Differing Definitions of First-Ever Stroke Influence Incidence Estimates More Than Trends: A Study Using Linked Administrative Data

Youens, David
Katzenellenbogen, Judith
Srinivasa Ragavan, Rathina
Sodhi-Berry, Nita
Carson, Jennie
Zemedikun, Dawit
Thrift, Amanda G
Feigin, Valery
Nedkoff, Lee
Item type
Journal Article
Degree name
Journal Title
Journal ISSN
Volume Title
S. Karger AG

Introduction Researchers apply varying definitions when measuring stroke incidence using administrative data. We aimed to investigate the sensitivity of incidence estimates to varying definitions of stroke and lookback periods, and to provide updated incidence rates and trends for Western Australia (WA).

Methods We used linked state-wide hospital and death data from 1985-2017 to identify incident strokes from 2005-2017. A standard definition was applied which included strokes coded as the principal hospital diagnosis or the underlying cause of death, with a 10-year lookback used to clear prevalent cases. Alternative definitions were compared against the standard definition by percentage difference in case numbers. Age-standardised incidence rates were calculated, and age- and sex-adjusted Poisson regression models used to estimate incidence trends.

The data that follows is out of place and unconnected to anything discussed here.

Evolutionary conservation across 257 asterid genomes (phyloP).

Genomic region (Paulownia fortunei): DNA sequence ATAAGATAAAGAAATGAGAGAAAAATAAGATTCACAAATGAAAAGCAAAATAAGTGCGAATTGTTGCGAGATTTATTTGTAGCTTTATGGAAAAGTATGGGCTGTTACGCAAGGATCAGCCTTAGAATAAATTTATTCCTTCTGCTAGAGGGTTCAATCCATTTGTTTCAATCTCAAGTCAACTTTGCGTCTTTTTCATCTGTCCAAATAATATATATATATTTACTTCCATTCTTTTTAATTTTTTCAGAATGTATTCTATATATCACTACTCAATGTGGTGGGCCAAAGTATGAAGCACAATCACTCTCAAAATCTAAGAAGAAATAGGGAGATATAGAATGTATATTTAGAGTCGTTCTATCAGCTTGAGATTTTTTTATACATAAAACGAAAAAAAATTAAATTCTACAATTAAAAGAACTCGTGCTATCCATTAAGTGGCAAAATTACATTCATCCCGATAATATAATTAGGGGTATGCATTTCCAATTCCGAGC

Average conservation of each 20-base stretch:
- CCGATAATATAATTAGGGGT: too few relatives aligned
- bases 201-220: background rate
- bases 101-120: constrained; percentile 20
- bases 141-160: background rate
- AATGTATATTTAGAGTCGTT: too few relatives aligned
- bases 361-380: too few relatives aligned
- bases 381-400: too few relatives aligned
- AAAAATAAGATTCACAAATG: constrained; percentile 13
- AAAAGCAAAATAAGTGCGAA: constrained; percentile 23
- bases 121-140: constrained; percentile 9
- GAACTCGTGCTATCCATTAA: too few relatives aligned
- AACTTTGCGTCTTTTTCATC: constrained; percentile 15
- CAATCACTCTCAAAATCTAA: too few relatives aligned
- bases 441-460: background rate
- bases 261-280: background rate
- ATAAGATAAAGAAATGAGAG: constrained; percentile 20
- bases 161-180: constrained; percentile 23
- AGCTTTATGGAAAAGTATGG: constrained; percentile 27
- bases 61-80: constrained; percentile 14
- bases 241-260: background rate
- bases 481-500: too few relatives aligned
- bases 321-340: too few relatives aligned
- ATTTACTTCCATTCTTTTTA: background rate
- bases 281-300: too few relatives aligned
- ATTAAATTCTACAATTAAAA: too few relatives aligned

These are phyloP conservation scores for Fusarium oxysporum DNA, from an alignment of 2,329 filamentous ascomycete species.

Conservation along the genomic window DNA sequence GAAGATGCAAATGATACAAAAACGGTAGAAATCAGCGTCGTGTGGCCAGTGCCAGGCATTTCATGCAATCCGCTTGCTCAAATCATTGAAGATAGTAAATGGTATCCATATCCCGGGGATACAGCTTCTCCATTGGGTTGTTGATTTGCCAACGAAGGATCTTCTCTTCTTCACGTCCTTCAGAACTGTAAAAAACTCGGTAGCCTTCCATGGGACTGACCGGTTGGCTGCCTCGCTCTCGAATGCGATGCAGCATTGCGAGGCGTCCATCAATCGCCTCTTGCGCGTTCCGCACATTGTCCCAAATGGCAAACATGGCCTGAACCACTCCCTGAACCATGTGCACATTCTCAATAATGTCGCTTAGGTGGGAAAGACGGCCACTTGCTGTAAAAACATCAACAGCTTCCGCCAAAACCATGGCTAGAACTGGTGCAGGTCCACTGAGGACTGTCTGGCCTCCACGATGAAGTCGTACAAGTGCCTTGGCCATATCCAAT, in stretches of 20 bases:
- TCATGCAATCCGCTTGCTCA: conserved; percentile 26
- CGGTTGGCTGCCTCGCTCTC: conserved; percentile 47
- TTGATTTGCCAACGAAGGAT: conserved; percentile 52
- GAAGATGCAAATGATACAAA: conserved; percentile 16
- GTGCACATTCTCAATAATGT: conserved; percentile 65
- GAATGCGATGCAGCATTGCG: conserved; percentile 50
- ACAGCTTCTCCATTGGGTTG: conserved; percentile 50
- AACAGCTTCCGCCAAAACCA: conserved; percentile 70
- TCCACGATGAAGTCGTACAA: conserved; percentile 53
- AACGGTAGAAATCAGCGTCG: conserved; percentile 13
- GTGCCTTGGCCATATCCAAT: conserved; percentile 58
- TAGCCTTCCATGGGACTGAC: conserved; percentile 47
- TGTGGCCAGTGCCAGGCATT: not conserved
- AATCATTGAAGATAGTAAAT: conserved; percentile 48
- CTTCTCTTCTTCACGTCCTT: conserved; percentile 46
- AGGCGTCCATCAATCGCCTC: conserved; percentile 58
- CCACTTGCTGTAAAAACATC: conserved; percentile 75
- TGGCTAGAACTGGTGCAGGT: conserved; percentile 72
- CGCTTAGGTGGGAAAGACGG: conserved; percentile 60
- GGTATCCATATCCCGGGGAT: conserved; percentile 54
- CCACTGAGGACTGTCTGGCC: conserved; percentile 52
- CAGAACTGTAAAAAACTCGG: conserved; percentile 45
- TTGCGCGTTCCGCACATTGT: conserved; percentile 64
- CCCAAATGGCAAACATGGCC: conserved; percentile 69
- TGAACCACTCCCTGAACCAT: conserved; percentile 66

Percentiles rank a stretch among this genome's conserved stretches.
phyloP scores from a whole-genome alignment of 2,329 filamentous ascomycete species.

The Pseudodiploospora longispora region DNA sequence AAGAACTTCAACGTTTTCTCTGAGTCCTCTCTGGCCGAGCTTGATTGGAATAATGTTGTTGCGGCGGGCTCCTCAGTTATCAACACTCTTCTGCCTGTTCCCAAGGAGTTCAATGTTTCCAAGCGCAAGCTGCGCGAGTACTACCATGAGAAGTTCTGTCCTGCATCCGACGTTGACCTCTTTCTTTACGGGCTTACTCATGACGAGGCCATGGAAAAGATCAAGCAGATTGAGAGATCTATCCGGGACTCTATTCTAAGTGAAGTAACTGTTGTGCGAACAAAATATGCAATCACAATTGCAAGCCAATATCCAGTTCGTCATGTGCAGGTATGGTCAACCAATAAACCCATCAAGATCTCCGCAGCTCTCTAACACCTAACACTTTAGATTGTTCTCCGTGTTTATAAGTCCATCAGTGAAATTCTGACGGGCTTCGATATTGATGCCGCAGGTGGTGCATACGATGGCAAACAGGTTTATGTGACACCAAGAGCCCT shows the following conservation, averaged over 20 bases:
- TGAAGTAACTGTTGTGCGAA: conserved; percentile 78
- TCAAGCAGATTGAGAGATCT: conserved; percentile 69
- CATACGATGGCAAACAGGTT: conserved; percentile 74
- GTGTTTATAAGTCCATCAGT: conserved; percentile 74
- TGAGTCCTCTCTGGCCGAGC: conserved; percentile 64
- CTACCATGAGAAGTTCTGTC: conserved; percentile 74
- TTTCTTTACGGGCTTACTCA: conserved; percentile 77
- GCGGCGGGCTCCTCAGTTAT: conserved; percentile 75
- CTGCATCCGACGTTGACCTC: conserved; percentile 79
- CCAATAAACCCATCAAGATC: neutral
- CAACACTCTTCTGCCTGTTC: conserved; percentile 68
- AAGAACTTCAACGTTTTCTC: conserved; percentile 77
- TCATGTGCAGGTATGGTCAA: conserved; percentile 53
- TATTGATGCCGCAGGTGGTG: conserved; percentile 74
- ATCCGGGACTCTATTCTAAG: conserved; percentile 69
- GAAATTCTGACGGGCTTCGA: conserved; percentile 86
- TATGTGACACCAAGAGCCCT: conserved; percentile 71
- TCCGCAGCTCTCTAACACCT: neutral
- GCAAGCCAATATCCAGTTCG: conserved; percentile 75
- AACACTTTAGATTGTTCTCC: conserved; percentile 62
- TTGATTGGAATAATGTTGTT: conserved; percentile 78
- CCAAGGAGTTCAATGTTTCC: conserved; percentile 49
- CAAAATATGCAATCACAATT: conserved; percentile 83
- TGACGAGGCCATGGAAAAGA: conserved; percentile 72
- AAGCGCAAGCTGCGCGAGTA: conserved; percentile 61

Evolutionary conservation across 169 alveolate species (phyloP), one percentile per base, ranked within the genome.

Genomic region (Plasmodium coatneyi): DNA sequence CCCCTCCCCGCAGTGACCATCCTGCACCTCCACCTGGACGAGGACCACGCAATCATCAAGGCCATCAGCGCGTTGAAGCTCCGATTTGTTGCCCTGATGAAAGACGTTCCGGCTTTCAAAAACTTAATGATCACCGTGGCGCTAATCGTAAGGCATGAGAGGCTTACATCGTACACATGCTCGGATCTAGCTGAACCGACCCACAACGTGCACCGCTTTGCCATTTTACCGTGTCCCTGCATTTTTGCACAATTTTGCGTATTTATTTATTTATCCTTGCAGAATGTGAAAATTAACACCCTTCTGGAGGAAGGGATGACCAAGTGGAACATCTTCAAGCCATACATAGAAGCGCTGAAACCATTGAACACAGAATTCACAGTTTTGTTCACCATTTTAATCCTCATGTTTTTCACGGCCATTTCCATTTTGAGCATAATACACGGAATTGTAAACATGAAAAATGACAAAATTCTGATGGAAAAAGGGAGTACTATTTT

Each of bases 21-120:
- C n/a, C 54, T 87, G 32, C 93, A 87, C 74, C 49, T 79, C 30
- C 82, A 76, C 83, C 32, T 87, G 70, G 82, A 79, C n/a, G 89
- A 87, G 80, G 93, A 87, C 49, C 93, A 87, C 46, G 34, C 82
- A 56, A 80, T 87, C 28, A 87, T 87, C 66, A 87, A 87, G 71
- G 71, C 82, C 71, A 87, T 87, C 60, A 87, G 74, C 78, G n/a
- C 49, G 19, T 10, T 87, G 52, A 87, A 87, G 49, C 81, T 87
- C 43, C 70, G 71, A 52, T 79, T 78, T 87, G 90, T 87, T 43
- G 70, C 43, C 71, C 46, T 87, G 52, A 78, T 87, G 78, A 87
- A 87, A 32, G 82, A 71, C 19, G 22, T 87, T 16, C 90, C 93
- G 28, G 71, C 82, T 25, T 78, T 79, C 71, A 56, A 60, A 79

Results The standard definition with a 10-year lookback period captured 31,274 incident strokes. Capture increased by 19.3% when including secondary diagnoses, 4.1% when including nontraumatic subdural and extradural haemorrhage, and 8.1% when including associated causes of death. Excluding death records reduced capture by 11.1%. A 20-year lookback reduced over-ascertainment by 2.0% and a 1-year lookback increased capture by 13.3%. Incidence declined 0.6% annually (95% confidence interval -0.9, -0.3). Annual reductions were similar for most definitions except when death records were excluded (-0.1%, CI -0.4, 0.2) and with the shortest lookback periods (greatest annual reduction).

Conclusion Stroke incidence has declined in WA. Differing methods of identifying stroke influence estimates of incidence to a greater extent than estimates of trends. Reductions in stroke incidence over time are primarily driven by declines in hospitalised stroke.

4206 Public Health , 42 Health Sciences , Stroke , Brain Disorders , 2.4 Surveillance and distribution , 2 Aetiology , Stroke , 1109 Neurosciences , 1117 Public Health and Health Services , Epidemiology , 3202 Clinical sciences , 3209 Neurosciences , 4202 Epidemiology
Neuroepidemiology, ISSN: 1423-0208 (Print); 1423-0208 (Online), S. Karger AG. doi: 10.1159/000534242
Rights statement
© 2023 The Author(s). Published by S. Karger AG, Basel. Open Access License / Drug Dosage / Disclaimer. This article is licensed under the Creative Commons Attribution-NonCommercial 4.0 International License (CC BY-NC). Usage and distribution for commercial purposes requires written permission.